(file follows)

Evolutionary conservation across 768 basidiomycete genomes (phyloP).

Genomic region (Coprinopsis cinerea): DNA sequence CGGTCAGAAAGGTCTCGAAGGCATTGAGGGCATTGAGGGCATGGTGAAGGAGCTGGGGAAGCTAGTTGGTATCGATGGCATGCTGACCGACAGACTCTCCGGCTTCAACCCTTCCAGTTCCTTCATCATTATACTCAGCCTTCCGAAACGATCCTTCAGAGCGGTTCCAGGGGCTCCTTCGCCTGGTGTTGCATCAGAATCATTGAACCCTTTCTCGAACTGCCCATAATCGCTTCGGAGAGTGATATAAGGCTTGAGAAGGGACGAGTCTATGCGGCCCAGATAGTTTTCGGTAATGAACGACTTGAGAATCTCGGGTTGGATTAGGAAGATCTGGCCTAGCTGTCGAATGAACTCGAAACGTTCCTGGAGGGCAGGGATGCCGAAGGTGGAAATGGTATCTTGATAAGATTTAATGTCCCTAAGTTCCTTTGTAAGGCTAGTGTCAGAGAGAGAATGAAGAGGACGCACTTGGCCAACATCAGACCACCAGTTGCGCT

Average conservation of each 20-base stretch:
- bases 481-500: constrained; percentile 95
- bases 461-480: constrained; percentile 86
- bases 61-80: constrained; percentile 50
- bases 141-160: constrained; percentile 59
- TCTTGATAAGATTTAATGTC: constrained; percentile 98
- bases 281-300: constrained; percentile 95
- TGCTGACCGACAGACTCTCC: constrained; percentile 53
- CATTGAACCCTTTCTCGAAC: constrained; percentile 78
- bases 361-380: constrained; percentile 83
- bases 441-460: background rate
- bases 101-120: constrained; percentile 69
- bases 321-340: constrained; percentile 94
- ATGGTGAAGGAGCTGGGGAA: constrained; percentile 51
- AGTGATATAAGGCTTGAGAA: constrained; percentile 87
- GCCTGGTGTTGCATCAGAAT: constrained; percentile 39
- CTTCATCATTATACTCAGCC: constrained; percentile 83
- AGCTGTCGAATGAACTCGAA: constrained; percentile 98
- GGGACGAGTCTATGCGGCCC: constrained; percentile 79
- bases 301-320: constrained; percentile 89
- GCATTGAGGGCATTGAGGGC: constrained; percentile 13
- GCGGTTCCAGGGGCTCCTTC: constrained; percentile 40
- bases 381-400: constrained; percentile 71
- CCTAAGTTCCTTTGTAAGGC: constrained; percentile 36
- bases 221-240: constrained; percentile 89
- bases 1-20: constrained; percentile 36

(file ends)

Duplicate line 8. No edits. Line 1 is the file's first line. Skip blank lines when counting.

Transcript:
- TCTTGATAAGATTTAATGTC: constrained; percentile 98